Woodpeckers and Jays are also birds that molt once a year like the hawk and owl. These birds carry an acoustic theme. They are all about vocalizing our needs. Jays are highly vocal, and woodpeckers often signal their intentions via percussive sound with their hammering. So how does this equate to renewal? These birds, and the process of molting is a reminder we must sometimes speak to the things that must aren’t working for us. Woodpecker and Jays can point help us find our voice and vocalize our need to be free of certain limitations. Do you feel helpless? Insecure? Meditation upon these birds often bolsters the courage needed to conjure your voice in expressing your discontent in a strong healthy way. More about Woodpecker Symbolism here. Or, more about Blue Jay Meaning here.


Symbols for Renewal - PhoenixPhoenix:
While we’re on the subject of feathered friends, the phoenix is a mythological creature that might be really worthy for you to tap into when we’re contemplating the idea of revitalization. When we’re stagnated, or in the doldrums, the phoenix will kindle us, creating a fire that burns those ho-hums away. According to the Greek historian Herodotus, the phoenix was a mythical bird from Ethiopia. It was spectacularly large, beautiful and adorned with mind-blowing plumage. The historian also reported that the phoenix made a nest cypress branches. Rather preparing to lay eggs, the phoenix was preparing to die. While sitting in the nest, the bird created a great deal of heat, and set itself on fire from its own heat with the cypress serving as kindling. After three days, the phoenix emerged from its own ashes – reborn and released from the sentence of death, able to live on forever. So, here again, we have that theme of rebirth and renewal. The phoenix is, in essence, giving birth to itself. It dies to itself, only to reinvent, or recreate itself. The phoenix is a symbolic reminder that, after a time of withdrawal and contemplation – we can emerge to experience life in a new way – and even experience ourselves in a fresh new light. The phoenix is a remarkable example of reinvention of the self. It reminds us we always have the opportunity to transform ourselves and our circumstances. We can be reborn. Discover more about Symbolic Phoenix Meaning here.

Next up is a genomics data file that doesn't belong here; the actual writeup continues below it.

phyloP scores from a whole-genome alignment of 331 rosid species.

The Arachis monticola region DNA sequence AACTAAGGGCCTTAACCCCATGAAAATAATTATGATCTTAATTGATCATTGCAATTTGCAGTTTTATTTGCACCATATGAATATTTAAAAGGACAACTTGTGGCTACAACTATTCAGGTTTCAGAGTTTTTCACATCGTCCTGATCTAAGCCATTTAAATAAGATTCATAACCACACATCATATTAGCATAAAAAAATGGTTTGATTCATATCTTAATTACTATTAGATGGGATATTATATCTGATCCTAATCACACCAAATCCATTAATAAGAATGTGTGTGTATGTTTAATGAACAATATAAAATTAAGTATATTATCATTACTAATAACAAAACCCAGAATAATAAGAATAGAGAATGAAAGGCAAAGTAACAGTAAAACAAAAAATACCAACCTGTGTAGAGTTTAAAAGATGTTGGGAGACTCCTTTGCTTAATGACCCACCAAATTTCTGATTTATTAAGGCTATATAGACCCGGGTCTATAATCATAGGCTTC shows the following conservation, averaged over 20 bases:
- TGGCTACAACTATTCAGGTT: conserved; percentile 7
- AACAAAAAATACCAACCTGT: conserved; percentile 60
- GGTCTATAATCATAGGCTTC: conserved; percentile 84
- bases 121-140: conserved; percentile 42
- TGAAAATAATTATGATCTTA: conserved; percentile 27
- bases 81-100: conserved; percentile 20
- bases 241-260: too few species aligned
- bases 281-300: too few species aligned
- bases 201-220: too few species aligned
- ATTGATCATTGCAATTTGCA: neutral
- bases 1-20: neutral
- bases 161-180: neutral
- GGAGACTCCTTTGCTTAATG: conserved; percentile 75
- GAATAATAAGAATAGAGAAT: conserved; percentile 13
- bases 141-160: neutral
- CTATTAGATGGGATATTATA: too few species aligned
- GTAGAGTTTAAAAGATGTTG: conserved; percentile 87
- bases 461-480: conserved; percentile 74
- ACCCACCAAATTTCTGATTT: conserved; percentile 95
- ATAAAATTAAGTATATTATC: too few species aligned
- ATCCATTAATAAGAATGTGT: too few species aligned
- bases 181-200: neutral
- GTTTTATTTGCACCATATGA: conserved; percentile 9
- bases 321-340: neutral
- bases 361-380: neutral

Creatures Who Can Regenerate:
And speaking of reinvention…any creature who has the ability to regenerate a new limb is absolutely a sure symbol of renewal. Octopus, starfish, certain lizards like skinks and the green anole to name a few. These babies are phenomenal teachers about dropping stuff that does not serve us and replacing these things with new growth. This is a great physical example in Nature where you lose something, only to replace it with fresh, new growth. I compare this clever behavior to habits. Just as the octopus can have one of its tentacles lopped off to form a new one – we can lop off a bad habit, and form a new, and (hopefully) a better habit in its place.

It’s even more empowering to know that many of these creatures voluntarily cast off their appendages as a form of protection. The skink for example will drop its tail when it perceives threat. The idea here is that its predator is distracted – or maybe even eats the discarded skink tail – while the skink is free to frolic another day. In my symbolic way of thinking, this says something like: “What parts of me threaten my happiness? Is it time to lop off that stinkin’ thinkin’, and grow a new habit of better thought?” Let’s say you have a bad habit…or a bad thought pattern rolling around in your head…or even a bad relationship. We can be like these regenerative beauties and cast off these things that hold us back. We can do this with full confidence that we can generate new growth in its place. We can grow a new thought pattern. We can grow a new relationship. We can grow new circumstances in our lives that allow us to live in the joy and freedom we so nobly deserve as divine human beings. It’s all about choice. Just as the skink chooses to drop his back end for his survival – we can drop our baggage to live better, larger, brighter days ahead.

Other Symbols for Renewal in Nature

While we’re still discussing animals as symbols of renewal – I mentioned the octopus, whose domain is water.

Water:
Water is a quintessential symbol for renewal. It holds meanings that deal with: Clarity, Intuition, Dreams, Healing and easy, fluid motion. Water is a potent symbol for cleansing – it washes away the grime that clings, making us fresh, new and reborn. I’m not just talking about washing out from between our toes. I’m talking on a symbolic, spiritual level. The imagery of water in healing ritual, or meditations is a powerful influence on the psyche that says: “You are washed clean of perceived impurity – now go forth anew.” Learn more about Water Symbolism here.


I’ve talked about fauna for symbols of renewal – but what about flora? The plant world has their fair share of refreshing reminders, and I’d like to quickly share a few with you…

Symbols for Renewal - LilyLily: